President Obama intends to nominate West Point graduate Robert “Bob” McDonald — most recently chairman of Procter & Gamble, a Fortune 500 company — as secretary of the embattled Department of Veterans Affairs, wracked by a scandal of systemic delays in health care.
President Obama will announce he is replacing the retired Army general who was running the VA with a former Army captain—swapping four-star salutes for business smarts. The pick suggests just how tough the VA assignment is, and an acknowledges that the sprawling bureaucracy of 300,000 doesn’t always salute when it’s given orders.
Obama picked the right guy to clean an agency tarnished by accusations that its managers repeatedly gamed VA records—potentially leading to the deaths of some veterans—to help VA officials win annual cash bonuses. Early in his career at P&G, McDonald managed the company’s Tide detergent business, before heading to Canada and then Asia to run the company’s laundry and cleaning operations. The White House leaked news of McDonald’s nomination, expected Monday, and said his business skills and military background make him the right choice.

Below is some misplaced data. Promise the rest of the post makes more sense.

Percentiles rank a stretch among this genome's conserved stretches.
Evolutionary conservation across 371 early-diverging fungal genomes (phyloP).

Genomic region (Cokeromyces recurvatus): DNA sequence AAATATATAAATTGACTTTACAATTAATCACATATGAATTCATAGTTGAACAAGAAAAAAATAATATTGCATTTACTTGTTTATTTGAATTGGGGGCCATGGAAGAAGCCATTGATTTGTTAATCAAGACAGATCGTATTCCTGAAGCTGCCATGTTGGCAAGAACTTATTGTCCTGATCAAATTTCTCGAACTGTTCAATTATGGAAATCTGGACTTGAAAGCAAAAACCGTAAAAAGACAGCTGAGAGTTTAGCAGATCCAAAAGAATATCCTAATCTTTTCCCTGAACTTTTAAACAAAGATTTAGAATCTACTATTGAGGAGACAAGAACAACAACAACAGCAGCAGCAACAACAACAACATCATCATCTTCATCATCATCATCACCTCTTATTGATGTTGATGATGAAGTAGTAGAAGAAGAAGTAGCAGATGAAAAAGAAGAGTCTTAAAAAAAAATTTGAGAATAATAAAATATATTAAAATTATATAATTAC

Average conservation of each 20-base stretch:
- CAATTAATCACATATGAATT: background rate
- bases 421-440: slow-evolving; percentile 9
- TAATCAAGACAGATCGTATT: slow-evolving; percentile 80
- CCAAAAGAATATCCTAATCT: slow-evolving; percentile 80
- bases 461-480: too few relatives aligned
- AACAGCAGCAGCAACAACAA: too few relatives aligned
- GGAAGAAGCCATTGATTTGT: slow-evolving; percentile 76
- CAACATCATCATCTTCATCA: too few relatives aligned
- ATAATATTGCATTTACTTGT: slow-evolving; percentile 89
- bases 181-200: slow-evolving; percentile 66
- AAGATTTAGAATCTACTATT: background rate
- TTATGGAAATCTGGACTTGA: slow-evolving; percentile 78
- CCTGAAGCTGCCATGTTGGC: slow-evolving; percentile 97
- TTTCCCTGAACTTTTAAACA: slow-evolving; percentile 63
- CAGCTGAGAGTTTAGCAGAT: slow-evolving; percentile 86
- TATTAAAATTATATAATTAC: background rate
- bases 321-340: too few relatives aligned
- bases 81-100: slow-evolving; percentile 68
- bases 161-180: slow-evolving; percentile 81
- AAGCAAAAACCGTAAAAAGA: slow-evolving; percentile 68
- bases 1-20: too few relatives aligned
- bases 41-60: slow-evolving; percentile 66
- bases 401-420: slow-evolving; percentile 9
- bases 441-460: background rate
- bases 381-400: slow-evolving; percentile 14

Paul Rieckhoff, chief of the Iraq and Afghanistan Veterans of America, suggested McDonald’s corporate background could be an asset. “His branding background may prove helpful,” he said. “There are few organizations in America with a worse reputation with its customers than the VA right now.”
Knowing consumers—and what they want—is key, he explained: “You’re going to create better loyalty, more indispensability, and as a result of that you will have a higher market share.”
He’s going to need all the business savvy he can muster, assuming Senate approval, in his new job. When McDonald left P&G, it had annual sales of about $84 billion, half of the VA’s annual budget. The Congressional Budget Office estimated earlier this month that the reforms the Senate wants to make in providing veterans with better access to health care could double the VA’s annual $44 billion health-care budget.